Those who first believed in him were those who knew him best. He gained adherents very slowly. The first was his faithful wife, now between fifty-five and sixty years of age. "So Khadijah believed," runs the tradition, "and attested the truth of that which came to him from God. Thus was the Lord minded to lighten the burden of His prophet; for he heard nothing that grieved him touching his rejection by the people, but he had recourse unto her, and she comforted, reassured and supported him." Two other members of his household followed Khadijah. One of these was Zeid, an Arab of a Christian tribe, who had been taken captive and become a slave of Khadijah. By her he had been given to Mohammed, and so great an affection grew up between the slave and the master that Mohammed gave Zeid his liberty and made him his adopted son, and Zeid refused the permission offered him to return to his father and his tribe. Then there was the youthful Ali, a person of great importance in the history of Islam. He was the son of Abu Talib, and had been taken by Mohammed to be brought up as his son, and was now some thirteen years of age. It is said that the old Abu Talib saw Mohammed and Ali praying together, and that in answer to some inquiry which he made, Mohammed commended to him the new faith as the religion of God and of His angels and of His prophets, the religion of Abraham. Abu Talib replied, "I am not able, my nephew, to separate from the religion and the customs of my forefathers, but I swear that, so long as I live, no one shall dare to trouble thee." Then turning to his son, the youthful Ali, he said, "Well, my son, he will not call thee to aught but that which 'is good: wherefore thou art free to cleave unto him." A fourth amongst the earliest believers was Abu Bekr. He was an intimate friend of Mohammed, wealthy and of high character, who became an adherent without the least hesitation, and continued to be a stanch supporter and most useful associate. Ali became afterward a son-in-law, and Abu Bekr a fatherin-law, to Mohammed, and they were both caliphs or successors of the Prophet. It is said that in the first three or four years a small group of thirty or forty converts were the fruits of Mohammed's preaching.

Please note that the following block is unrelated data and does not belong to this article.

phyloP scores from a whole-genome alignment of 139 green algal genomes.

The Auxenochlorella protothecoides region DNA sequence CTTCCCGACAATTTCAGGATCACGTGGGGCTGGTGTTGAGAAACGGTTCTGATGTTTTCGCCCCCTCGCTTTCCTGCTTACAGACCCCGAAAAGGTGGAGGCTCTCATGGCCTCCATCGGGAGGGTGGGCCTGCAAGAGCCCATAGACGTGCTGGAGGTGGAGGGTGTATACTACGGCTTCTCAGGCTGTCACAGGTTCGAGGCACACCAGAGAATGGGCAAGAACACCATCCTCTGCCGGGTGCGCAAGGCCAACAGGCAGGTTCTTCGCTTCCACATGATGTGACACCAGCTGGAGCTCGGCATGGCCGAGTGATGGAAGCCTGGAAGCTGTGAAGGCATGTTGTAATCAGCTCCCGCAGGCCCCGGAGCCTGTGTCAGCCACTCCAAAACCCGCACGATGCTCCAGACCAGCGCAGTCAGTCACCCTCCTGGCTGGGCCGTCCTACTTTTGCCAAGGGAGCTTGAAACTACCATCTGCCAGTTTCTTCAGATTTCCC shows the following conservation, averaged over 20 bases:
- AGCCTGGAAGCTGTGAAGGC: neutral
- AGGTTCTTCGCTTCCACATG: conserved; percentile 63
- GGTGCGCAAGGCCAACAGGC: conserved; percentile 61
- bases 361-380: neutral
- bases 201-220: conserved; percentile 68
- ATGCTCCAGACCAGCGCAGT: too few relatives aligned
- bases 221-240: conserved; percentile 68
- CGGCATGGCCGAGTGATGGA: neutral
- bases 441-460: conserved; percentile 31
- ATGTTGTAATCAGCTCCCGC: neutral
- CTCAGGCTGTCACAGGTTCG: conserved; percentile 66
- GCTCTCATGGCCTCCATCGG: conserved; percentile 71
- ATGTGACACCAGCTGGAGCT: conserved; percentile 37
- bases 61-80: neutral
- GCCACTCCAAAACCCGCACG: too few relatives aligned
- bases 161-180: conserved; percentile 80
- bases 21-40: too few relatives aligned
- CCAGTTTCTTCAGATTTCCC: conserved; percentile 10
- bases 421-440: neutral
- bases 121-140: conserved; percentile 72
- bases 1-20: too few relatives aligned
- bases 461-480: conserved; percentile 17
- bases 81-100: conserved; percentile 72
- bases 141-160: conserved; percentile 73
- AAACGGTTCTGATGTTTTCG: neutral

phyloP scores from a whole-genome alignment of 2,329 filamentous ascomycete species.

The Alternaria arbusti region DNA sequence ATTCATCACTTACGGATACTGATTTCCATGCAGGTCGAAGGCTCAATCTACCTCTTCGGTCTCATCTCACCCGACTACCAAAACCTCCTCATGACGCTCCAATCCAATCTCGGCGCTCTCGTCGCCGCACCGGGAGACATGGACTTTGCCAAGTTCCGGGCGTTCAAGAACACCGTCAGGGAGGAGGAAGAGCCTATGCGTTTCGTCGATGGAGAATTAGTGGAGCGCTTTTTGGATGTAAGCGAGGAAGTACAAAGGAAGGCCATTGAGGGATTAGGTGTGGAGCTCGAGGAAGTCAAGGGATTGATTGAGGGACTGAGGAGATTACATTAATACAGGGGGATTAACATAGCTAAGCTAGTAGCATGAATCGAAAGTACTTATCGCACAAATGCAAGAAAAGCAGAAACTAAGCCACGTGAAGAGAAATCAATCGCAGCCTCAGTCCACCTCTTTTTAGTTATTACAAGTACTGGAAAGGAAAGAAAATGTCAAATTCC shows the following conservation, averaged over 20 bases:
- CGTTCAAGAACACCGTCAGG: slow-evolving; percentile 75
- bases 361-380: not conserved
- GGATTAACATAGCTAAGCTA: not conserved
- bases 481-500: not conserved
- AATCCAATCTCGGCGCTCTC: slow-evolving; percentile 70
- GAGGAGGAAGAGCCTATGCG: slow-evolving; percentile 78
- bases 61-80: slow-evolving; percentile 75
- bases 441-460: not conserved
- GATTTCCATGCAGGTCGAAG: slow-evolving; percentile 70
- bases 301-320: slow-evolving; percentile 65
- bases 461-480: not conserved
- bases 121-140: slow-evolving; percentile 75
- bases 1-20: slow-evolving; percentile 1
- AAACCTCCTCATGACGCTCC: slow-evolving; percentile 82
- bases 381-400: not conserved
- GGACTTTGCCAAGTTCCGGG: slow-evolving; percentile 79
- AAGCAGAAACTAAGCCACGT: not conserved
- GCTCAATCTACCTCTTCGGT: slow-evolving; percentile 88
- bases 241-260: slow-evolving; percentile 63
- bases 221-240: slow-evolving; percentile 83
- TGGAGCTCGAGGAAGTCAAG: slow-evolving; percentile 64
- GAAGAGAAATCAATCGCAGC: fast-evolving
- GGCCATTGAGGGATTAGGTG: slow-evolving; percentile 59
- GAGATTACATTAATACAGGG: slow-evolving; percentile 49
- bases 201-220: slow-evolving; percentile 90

The tenets of the religion adopted by these converts were but few: that there was only one God, and that Mohammed was His prophet; that a paradise of bliss awaited the faithful, and a terrible hell the ungodly; and that the faithful ought to be just.... --Frank Leslie's Sunday Magazine
Here's Washington Irving from a section of his biography headed "Conversion of Zeid":
CHAPTER VII.

Mahomet inculcates his doctrines secretly and slowly Receives further revelations and command.—Announces it to his kindred.—Manner in which it was received.—Enthusiastic devotion of Ali.—Christian portents.

For a time Mahomet confided his revelations merely to his own household. One of the first to avow himself a believer, was his servant Zeid, an Arab of the tribe of Kalb. This youth had been captured in childhood by a freebooting party of Koreishites, and had come by purchase or lot into the possession of Mahomet. Several years afterwards his father, hearing of his being in Mecca, repaired thither and offered a considerable sum for his ransom. "If he chooses to go with thee," said Mahomet, "he shall go without ransom: but if he chooses to remain with me, why should I not keep him?" Zeid preferred to remain, having ever, he said, been treated more as a son than as a slave. Upon this, Mahomet publicly adopted him, and he had ever since remained with him in affectionate servitude. Now, on embracing the new faith, he was set entirely free, but it will be found that he continued through life that devoted attachment which Mahomet seems to have had the gift of inspiring in his followers and dependents.